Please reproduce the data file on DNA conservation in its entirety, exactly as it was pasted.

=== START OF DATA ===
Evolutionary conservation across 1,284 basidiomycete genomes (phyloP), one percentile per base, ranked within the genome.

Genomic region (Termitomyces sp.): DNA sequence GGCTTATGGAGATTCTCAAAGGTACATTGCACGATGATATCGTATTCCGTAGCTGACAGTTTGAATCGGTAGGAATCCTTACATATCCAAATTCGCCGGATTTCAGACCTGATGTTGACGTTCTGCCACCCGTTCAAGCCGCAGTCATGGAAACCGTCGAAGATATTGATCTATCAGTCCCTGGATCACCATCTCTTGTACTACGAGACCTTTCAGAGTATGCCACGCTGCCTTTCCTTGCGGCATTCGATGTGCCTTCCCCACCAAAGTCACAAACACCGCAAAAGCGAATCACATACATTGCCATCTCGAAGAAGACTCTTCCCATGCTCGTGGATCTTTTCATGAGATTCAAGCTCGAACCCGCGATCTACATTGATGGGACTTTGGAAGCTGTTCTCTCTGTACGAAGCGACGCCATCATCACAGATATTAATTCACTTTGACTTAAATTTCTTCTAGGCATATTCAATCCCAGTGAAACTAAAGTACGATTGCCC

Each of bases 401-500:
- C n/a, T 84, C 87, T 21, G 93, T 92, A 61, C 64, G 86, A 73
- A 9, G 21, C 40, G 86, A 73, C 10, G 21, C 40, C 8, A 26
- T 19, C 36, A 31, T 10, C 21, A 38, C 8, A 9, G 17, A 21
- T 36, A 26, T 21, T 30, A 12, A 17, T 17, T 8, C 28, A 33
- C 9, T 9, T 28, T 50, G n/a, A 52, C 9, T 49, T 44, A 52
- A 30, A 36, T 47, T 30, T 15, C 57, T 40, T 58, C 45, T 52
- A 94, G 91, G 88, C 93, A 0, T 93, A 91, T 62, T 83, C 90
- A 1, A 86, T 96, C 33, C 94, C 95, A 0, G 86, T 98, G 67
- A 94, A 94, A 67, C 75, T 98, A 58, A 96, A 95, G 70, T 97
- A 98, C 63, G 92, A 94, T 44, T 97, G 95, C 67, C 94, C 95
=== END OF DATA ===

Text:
Evolutionary conservation across 1,284 basidiomycete genomes (phyloP), one percentile per base, ranked within the genome.

Genomic region (Termitomyces sp.): DNA sequence GGCTTATGGAGATTCTCAAAGGTACATTGCACGATGATATCGTATTCCGTAGCTGACAGTTTGAATCGGTAGGAATCCTTACATATCCAAATTCGCCGGATTTCAGACCTGATGTTGACGTTCTGCCACCCGTTCAAGCCGCAGTCATGGAAACCGTCGAAGATATTGATCTATCAGTCCCTGGATCACCATCTCTTGTACTACGAGACCTTTCAGAGTATGCCACGCTGCCTTTCCTTGCGGCATTCGATGTGCCTTCCCCACCAAAGTCACAAACACCGCAAAAGCGAATCACATACATTGCCATCTCGAAGAAGACTCTTCCCATGCTCGTGGATCTTTTCATGAGATTCAAGCTCGAACCCGCGATCTACATTGATGGGACTTTGGAAGCTGTTCTCTCTGTACGAAGCGACGCCATCATCACAGATATTAATTCACTTTGACTTAAATTTCTTCTAGGCATATTCAATCCCAGTGAAACTAAAGTACGATTGCCC

Each of bases 401-500:
- C n/a, T 84, C 87, T 21, G 93, T 92, A 61, C 64, G 86, A 73
- A 9, G 21, C 40, G 86, A 73, C 10, G 21, C 40, C 8, A 26
- T 19, C 36, A 31, T 10, C 21, A 38, C 8, A 9, G 17, A 21
- T 36, A 26, T 21, T 30, A 12, A 17, T 17, T 8, C 28, A 33
- C 9, T 9, T 28, T 50, G n/a, A 52, C 9, T 49, T 44, A 52
- A 30, A 36, T 47, T 30, T 15, C 57, T 40, T 58, C 45, T 52
- A 94, G 91, G 88, C 93, A 0, T 93, A 91, T 62, T 83, C 90
- A 1, A 86, T 96, C 33, C 94, C 95, A 0, G 86, T 98, G 67
- A 94, A 94, A 67, C 75, T 98, A 58, A 96, A 95, G 70, T 97
- A 98, C 63, G 92, A 94, T 44, T 97, G 95, C 67, C 94, C 95